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Thursday, 24 May, 2001, 10:10 GMT 11:10 UK
Is the UK ready for the euro?

by BBC News Online's Steve Schifferes

Despite Labour's attempt to downplay it, Britain's membership of the euro, the single currency shared by 12 EU countries, is already a key election issue.

Euro timetable
Jan 1999: Euro introduced in 11 countries
June 2000: Greek membership approved
Jan 2002: Euro banknotes circulated
February 28 2002: National currencies withdrawn
2003: Labour decision on euro referendum if elected

The Tories are likely to increase the pressure on the euro as the campaign enters its final weeks, calling on voters to save the pound, and stressing the sovereignty issue.

Labour wants to keep the argument on economic grounds. It says it has no objection in principle to euro membership, but will put the issue to Parliament and a referendum if it is in Britain's national economic interest.

The Liberal Democrats strongly back UK membership of the euro, but only at a reasonable exchange rate which protects manufacturing industry.

So how should we evaluate the economic debate on the euro?

"One size fits all" monetary policy

Under euro membership, UK interest rates would be set by the European Central Bank in Frankfurt, while the value of the pound would be fixed against other European currencies.

Labour's euro tests
Better for jobs
Better for investment
Better for the City
Flexible labour markets
Economic cycles compatible
Critics like Shadow Chancellor Michael Portillo argue that it would be bad for Britain - because the interest rate appropriate for the German economy may not be right for the UK.

But many large companies would argue that fixed, stable exchange rates would help UK exports and make price comparisons easier across Europe.

The problems that the UK would have in adjusting to EU interest rates, however, depends on whether the UK economy is now performing in cycle with the rest of Europe. This is known as convergence and is the key economic test set by Labour before recommending membership.

And perhaps surprisingly, many economists, both eurosceptic and europhile, now believe that Britain's economy - and its interest rates - are moving closer to those in Europe.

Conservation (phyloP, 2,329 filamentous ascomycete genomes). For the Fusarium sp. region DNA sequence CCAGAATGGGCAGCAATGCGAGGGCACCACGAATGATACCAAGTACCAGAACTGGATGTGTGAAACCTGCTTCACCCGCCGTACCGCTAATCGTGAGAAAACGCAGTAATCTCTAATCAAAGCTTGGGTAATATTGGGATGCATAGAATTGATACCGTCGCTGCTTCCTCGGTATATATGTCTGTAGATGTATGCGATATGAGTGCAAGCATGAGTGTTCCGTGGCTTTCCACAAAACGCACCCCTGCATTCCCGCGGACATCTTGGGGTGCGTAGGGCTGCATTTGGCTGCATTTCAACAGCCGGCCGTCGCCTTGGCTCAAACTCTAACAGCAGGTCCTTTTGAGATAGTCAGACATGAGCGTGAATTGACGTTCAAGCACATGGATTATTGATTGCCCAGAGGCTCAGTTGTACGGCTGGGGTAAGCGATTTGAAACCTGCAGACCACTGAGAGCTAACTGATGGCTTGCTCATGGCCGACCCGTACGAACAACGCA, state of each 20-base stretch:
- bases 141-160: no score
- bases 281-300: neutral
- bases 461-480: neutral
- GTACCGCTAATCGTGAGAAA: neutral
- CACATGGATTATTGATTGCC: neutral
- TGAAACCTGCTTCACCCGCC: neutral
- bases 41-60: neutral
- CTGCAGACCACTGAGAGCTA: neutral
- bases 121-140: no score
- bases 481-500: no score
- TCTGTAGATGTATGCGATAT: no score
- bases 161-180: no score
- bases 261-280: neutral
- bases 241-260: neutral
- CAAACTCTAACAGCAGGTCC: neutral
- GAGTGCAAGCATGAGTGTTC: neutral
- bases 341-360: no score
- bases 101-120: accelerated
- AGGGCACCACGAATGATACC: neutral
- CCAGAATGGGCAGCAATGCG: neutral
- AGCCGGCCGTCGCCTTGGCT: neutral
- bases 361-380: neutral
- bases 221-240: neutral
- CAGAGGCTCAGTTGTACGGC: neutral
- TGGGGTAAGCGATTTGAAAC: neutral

Professor Tim Congdon, of Lombard Street Economics, a firm eurosceptic, says that long-term interest rates in the UK are now broadly in line with those in Europe.

And he believes that difference between the Bank of England's base rate (now 5.25%) and the ECB rate (4.50%) will diminish over time.

Martin Weale, head of the respected economic forecaster the National Institute for Social and Economic Research says that the differences between countries within the eurozone are now greater than the difference between the UK and the rest of the eurozone.

And Richard Portes, Professor of Economics at the London Business School (and president of the pan-European think tank CEPR) believes that the UK already suffers from the problem of "one size fits all" interest rates, with Northern manufacturing suffering from the higher rates needed to slow down growth in the South.

Exchange rate issue

More problematic for Britain - although not included as one of Labour's economic tests for membership - is the question of what rate sterling would join the euro.

Most economists believe that the pound is over-valued compared to the euro, making British goods more expensive and making if more difficult for UK manufacturers to compete with their Continental rivals.

The Liberal Democrat's Malcolm Bruce has suggested that the pound would need to fall by at least 5% to 10% against the euro, to help British industry.

He suggested that the next government could negotiate an entry rate with other EU governments.

Some economists, like Richard Portes, believe that the euro will eventually rise in value, weakening the pound and making UK entry easier - and that the ECB would be happy to negotiate a lower rate for Britain.

However, others say that the EU will only allow Britain to join at the market rate of exchange, which the UK might find difficult to influence on foreign currency markets.

Economic or political decision?

Most economists admit that the economic arguments for euro membership are finely balanced - with some stressing drawbacks like the one-off costs of transition to euro notes and coins, while others the benefits from increased price competition and Europe-wide capital markets.

Most also believe that in the next few years the economic arguments could become more favourable for membership - if Britain's economy and interest rates move even closer to those in the eurozone, and the pound falls in value.

Pro-European economists, however, say that the Chancellor could do more to help the process - and suspect he is unenthusiastic about the process.

Mr Brown has also expressed doubts about the way the ECB is run, compared to the Bank of England.

The tensions within as well as between the parties over the euro may well increase over the next few weeks.


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